I mean……Wynwood is Miami’s arts and entertainment district…..that’s what is. Every city must have somewhere for people to go and have fun…..that is Miami’s…..there is no where else in the city of Miami. Sounds like you want that taken away in exchange for visions of strollers and children running to and fro, nursing homes and quiet streets full of newly formed nimby’s signing petitions and removing any sort of entertainment in the neighborhood. Sounds like a great plan.

Anonymous
4 months ago

As long as they don’t shut down all the bars I think it’s fine.

I live in the Mission in San Francisco and it has a mix of families, restaurants, bars, art galleries and is also famous for its murals and graffiti.

Miami has other neighborhoods known for arts and entertainment. Miami Beach and the Grove certainly fit that mold.

Anonymous
4 months ago

You are going out on a limb with those specific predictions.

Azarius
4 months ago

Love the smaller lot development requirement. But any new developments in this area would help. Glad to see efforts to keep it affordable which shouldn’t be a problem with promenade areas nearby like Wynwood, Design District, Midtown, Park West, and Brickell

Anonymous
4 months ago

Love the labels… West West, East East…

Anonymous
4 months ago

If you have to include “displacement mitigation” in your plan that’s supposed to prevent gentrification…..then you know your plan is already going to cause gentrification.

Anonymous
4 months ago

Gentrification is inevitable. It’s just a matter of mitigating its effects better. People will be outpriced and move to Allapattah, or those who laid down so-called “roots” will just sell and make a profit. It annoys me how everybody who cried gentrification about Lemon City a.k.a. Little Haiti, hadn’t lived there for years.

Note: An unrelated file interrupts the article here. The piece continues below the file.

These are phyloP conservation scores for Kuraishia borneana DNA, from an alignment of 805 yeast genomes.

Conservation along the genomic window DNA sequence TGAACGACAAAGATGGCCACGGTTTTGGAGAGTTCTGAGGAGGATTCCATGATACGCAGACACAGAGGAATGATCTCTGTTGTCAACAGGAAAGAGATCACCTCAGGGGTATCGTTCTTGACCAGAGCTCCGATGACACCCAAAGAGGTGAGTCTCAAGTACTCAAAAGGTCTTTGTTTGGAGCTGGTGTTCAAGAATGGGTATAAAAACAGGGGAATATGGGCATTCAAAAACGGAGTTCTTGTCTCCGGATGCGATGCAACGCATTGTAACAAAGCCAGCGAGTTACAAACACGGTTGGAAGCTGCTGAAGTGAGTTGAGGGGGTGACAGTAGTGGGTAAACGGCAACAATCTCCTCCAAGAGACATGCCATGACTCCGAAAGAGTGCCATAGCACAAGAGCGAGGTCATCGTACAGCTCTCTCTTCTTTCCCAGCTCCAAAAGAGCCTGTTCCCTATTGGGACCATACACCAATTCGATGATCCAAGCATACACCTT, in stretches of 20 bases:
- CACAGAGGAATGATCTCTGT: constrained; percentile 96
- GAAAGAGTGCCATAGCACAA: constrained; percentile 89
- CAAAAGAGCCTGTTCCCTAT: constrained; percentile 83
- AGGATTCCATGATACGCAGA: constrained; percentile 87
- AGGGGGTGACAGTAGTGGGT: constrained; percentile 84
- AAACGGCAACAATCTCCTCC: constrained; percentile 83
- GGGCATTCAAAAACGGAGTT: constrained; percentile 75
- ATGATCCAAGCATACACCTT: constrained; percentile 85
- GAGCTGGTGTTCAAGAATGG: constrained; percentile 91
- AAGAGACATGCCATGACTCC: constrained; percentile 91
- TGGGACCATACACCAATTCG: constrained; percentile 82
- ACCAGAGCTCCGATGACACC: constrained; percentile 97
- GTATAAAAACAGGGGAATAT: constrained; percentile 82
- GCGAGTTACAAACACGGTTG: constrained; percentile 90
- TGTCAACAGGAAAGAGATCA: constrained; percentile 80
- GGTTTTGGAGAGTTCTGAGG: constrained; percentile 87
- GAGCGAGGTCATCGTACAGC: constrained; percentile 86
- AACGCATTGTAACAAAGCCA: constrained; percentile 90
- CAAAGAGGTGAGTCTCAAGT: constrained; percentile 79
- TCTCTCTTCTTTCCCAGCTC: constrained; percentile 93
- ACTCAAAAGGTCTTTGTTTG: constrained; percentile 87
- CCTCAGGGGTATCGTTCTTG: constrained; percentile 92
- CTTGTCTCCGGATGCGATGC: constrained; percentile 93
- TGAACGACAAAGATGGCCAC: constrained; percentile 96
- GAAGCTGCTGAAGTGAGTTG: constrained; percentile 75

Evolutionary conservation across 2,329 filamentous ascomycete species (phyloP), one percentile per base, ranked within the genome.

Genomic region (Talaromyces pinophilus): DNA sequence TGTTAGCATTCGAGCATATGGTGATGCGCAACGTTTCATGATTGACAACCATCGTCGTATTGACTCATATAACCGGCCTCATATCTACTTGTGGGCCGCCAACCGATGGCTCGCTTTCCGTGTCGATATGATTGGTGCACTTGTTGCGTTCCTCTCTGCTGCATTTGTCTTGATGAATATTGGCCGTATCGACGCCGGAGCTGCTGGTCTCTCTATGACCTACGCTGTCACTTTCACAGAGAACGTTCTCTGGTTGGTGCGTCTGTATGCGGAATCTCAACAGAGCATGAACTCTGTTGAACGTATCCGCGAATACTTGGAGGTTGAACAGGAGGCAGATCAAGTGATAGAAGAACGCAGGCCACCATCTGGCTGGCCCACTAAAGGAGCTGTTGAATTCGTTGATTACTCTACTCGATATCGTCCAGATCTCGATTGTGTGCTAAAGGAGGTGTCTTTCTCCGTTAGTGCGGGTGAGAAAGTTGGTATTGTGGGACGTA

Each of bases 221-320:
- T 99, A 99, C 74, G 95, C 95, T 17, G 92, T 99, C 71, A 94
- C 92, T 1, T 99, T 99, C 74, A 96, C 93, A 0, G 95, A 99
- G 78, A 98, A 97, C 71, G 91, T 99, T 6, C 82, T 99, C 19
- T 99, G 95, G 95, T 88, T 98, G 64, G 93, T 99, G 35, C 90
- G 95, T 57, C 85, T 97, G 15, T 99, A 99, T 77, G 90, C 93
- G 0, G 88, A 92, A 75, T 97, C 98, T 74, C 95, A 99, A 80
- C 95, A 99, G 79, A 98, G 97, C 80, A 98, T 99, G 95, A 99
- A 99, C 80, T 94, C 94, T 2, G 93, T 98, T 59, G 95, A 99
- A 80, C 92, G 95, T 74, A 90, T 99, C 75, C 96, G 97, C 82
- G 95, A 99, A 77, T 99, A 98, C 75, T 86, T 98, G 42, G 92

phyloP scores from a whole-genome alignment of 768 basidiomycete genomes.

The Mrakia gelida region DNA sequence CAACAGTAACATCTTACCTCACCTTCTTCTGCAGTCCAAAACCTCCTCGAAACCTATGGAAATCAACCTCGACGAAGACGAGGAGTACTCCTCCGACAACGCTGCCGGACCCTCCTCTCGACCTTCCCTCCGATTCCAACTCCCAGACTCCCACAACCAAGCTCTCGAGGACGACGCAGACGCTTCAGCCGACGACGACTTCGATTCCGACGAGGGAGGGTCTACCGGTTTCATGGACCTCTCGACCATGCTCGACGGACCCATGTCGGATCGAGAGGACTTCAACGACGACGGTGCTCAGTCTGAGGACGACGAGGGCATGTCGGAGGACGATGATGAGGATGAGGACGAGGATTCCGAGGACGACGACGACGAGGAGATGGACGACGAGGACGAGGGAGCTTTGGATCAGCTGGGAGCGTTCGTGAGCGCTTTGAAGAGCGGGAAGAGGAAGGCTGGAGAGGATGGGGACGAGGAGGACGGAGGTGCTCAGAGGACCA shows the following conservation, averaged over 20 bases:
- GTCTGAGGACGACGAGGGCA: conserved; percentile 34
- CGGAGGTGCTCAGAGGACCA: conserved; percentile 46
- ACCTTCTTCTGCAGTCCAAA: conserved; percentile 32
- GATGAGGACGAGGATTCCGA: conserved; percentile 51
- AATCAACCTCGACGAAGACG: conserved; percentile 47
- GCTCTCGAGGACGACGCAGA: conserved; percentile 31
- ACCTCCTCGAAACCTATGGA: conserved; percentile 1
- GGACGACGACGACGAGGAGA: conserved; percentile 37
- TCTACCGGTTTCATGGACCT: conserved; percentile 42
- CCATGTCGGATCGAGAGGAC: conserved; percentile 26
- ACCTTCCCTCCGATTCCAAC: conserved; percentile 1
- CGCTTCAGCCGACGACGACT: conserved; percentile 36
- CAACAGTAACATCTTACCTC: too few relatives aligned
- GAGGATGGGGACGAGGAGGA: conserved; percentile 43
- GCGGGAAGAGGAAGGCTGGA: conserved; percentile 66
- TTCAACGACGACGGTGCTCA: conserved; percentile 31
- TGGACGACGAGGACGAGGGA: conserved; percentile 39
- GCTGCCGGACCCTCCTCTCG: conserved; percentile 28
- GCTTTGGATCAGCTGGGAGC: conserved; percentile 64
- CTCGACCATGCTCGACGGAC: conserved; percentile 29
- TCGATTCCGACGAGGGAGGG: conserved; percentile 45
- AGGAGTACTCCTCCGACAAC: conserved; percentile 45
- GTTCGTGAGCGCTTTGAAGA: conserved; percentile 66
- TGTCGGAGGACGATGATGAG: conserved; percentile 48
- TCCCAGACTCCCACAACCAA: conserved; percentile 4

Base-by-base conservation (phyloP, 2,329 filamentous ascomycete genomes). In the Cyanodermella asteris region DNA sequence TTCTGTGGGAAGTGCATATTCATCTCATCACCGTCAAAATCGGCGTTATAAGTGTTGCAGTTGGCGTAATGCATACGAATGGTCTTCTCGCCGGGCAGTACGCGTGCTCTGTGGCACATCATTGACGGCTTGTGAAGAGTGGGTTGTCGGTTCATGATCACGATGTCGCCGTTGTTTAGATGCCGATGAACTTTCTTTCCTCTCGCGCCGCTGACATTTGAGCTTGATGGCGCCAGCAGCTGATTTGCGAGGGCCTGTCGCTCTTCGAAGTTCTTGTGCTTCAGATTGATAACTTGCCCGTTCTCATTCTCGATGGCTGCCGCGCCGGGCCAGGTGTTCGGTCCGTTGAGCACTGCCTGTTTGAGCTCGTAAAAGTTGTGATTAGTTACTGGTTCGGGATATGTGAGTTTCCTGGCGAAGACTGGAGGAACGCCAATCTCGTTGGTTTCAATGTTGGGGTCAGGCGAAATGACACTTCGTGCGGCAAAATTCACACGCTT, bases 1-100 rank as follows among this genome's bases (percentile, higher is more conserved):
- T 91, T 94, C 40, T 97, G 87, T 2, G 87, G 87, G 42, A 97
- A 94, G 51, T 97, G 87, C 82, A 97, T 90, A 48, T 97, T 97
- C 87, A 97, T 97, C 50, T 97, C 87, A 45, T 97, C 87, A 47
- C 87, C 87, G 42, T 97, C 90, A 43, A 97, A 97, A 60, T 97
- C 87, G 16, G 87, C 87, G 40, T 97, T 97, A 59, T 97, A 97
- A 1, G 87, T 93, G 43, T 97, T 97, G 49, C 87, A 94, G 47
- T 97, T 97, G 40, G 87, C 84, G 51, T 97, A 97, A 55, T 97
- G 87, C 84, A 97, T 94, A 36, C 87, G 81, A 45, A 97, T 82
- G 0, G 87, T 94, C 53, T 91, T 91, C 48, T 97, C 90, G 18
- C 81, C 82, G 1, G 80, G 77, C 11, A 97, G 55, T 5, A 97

Anonymous
4 months ago

Only renters are “gentrified”. Owners get wealthy.

Anonymous
3 months ago

If you claim to have lived in a neighborhood for years with “roots,” why are you still renting?

Anonymous
4 months ago

Interesting how the developers are paying for the local government’s short comings. Affordable housing, sidewalks, lighting, shade trees should be payed for by the government. What are they doing with our taxes, if developers have to pay for everything?

Anonymous
4 months ago

There’s no budget in this plan and nowhere does it say private developers would pay for those things, which is actually a huge shortcoming of a master plan to not have anything budget related. Their implementation matrixes are mostly blank. The trash cans and lights don’t have the agency info, so you can’t assume the private developers will bear the responsibility for lights and trash cans. That said, government can require developers improve the public realm if it is a rational and proportional nexus to the project (exaction as defined in the SCOTUS cases of Nollan & Dolan).

Anonymous
4 months ago

Whoa whoa whoa counselor….Nollan & Dolan were the dudes in the Monkeys!

Anonymous
4 months ago